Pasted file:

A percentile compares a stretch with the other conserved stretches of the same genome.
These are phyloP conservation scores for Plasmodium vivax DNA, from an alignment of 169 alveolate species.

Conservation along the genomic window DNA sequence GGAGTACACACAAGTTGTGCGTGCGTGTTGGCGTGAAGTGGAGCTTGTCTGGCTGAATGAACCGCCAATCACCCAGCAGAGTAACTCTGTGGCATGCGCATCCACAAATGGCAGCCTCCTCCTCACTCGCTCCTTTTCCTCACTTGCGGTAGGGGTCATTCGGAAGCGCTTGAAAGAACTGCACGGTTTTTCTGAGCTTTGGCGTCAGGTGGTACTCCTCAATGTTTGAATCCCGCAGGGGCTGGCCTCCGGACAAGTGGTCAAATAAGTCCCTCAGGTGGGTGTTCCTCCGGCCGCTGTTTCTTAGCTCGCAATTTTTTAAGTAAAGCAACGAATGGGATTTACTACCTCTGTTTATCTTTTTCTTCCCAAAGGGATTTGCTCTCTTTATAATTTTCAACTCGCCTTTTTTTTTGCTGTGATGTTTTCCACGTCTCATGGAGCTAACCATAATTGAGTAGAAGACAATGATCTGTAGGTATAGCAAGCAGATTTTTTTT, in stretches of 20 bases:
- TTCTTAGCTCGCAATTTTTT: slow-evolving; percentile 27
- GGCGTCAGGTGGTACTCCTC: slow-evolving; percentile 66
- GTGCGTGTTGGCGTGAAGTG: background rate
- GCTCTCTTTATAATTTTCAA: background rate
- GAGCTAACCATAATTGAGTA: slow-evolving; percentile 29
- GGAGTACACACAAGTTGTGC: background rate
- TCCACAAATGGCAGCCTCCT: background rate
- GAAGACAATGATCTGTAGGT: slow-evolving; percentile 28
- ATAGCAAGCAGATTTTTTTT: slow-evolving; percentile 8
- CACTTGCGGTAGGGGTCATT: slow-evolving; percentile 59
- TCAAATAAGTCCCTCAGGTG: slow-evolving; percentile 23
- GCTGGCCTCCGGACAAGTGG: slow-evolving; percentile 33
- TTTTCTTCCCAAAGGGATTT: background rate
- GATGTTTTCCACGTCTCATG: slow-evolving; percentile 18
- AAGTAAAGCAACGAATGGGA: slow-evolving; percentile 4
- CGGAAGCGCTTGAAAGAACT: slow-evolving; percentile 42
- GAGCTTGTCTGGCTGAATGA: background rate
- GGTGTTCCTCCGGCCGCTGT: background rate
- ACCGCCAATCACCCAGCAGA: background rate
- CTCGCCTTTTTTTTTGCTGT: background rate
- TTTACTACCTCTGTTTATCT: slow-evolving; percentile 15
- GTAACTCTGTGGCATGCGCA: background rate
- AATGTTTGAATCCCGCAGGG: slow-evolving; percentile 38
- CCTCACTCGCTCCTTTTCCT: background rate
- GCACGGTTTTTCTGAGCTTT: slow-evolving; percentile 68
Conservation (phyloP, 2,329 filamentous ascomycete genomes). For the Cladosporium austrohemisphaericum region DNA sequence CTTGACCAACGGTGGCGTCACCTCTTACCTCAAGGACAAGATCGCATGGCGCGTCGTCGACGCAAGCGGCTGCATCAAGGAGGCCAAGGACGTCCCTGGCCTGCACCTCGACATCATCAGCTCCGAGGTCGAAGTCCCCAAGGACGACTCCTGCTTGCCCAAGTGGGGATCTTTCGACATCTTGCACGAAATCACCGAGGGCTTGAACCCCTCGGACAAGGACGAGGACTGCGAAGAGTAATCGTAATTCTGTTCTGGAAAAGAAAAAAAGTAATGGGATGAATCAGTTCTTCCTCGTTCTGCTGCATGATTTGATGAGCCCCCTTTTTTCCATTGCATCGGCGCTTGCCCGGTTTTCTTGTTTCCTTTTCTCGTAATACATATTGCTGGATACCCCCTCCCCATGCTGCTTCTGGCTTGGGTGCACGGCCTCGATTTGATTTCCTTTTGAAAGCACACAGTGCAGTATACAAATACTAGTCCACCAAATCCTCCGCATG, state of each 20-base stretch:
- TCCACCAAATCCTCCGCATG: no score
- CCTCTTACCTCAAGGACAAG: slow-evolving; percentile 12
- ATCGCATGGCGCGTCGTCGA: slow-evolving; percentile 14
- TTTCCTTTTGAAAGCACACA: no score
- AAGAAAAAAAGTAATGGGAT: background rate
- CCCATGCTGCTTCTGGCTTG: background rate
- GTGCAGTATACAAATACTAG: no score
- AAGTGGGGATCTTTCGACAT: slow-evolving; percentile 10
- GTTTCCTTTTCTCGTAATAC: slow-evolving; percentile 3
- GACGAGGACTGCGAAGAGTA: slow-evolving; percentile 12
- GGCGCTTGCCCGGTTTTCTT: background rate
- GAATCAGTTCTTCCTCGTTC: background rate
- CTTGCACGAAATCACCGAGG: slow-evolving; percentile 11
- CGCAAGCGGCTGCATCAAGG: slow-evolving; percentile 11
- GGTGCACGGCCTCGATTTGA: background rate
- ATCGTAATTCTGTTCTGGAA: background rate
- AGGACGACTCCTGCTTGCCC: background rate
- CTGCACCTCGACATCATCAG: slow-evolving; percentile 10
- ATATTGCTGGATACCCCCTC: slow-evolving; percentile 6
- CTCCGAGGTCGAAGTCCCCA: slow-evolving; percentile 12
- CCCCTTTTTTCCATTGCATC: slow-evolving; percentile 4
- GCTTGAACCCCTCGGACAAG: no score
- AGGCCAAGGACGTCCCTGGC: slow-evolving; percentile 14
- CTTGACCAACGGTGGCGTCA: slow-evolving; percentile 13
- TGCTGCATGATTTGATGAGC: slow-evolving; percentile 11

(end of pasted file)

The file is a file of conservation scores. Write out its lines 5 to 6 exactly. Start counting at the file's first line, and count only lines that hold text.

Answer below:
- GGCGTCAGGTGGTACTCCTC: slow-evolving; percentile 66
- GTGCGTGTTGGCGTGAAGTG: background rate